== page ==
After he joined the national team’s ranks, college scouts took notice. Zarris was contacted by numerous schools, including top programs like UCLA, Stanford and Wake Forest. At the same time, the constant travel and never-ending season began to take a toll on him.

“It has been different for him,” said Zarris’ father, Olympus. “He grew up quickly being on planes and going to different countries. He’s been on his own more or less since his junior year.”

But Zarris kept pushing, and he kept getting more recognition. Halfway through high school, Zarris joined the academy of the MLS club LA Galaxy, and during his time there he trained with first team players like soccer legend Zlatan Ibrahimović. 

Everything was falling into place for Zarris to cruise to a college scholarship with a top program. 

In January of 2017, Zarris traveled to Florida with the US U-18 team to scrimmage against the U-17 squad. For the first time, his father would have the opportunity to watch him play with the national team.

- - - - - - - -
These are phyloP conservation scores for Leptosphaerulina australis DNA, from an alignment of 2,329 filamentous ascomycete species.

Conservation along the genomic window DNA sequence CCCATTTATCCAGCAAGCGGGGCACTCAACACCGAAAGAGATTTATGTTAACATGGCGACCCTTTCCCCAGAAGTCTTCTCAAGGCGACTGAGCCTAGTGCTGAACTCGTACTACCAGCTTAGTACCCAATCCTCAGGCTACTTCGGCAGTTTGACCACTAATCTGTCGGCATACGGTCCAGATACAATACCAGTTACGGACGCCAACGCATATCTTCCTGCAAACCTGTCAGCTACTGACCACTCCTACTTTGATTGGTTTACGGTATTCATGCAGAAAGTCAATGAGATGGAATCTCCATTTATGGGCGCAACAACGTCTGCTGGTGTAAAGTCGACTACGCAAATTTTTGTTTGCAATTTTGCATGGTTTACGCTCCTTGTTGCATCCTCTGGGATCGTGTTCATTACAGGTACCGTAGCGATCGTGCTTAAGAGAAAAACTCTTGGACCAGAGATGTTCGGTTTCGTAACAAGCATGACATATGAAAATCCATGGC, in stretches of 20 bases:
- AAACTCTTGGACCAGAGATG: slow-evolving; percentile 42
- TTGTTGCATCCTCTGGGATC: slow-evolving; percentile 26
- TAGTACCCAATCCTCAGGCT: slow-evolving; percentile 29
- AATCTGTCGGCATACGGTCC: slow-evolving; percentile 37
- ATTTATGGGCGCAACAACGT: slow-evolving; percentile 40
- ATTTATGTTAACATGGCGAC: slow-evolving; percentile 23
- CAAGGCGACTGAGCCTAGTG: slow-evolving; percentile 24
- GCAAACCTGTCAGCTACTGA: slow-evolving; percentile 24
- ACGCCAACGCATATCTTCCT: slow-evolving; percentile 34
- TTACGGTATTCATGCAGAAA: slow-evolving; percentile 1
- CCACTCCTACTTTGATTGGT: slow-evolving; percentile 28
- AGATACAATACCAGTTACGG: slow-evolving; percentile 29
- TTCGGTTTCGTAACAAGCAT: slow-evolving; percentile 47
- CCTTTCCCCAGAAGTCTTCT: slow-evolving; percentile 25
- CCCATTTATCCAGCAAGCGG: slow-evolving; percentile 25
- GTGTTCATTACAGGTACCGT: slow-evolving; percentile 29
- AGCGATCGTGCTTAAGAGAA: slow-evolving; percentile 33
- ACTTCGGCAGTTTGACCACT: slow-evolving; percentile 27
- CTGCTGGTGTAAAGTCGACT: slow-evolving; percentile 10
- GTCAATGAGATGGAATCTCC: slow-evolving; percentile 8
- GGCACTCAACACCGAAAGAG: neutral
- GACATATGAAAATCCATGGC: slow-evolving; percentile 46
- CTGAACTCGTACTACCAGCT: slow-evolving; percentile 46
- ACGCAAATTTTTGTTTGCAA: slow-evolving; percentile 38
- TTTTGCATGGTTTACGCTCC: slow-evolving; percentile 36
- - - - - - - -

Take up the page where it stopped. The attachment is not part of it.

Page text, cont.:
During the last five minutes of the match, Zarris tracked back to defend a break, and a teammate pushed an opposing player off the ball, causing him to fall onto Zarris’ leg.

“It was brutal,” Olympus Zarris said. “When he went down, he took his hand and was pounding the ground, and he was a kid who would ride any tackle and just pop back up.”

The team’s trainer examined Zarris and did not have the heart to break the news to him, telling him that it could have just been a hyperextension. When Zarris went to the doctor, he heard the truth. 

Torn ACL. Torn MCL. One year of recovery ahead.

“I started to panic, and I completely broke down,” Zarris said. “I was like, why is this happening?”

For the first time, Zarris slowed down. For years, everything moved forward. For years, soccer was more than a game. It was everything.

“It helped him put some perspective on everything,” Olympus Zarris said. “You’re young, you’re invincible, and then something like that happens, and it threatens everything you have been working for.”

The potential ephemerality of his career began to sink in. Throughout all the hours on the field, the hours in the gym, the hours watching film, Zarris never imagined everything coming to an end.

During his rehab, Zarris got to spend a full year with his family for the first time in a long, long time and recognized that he had been taking soccer for granted.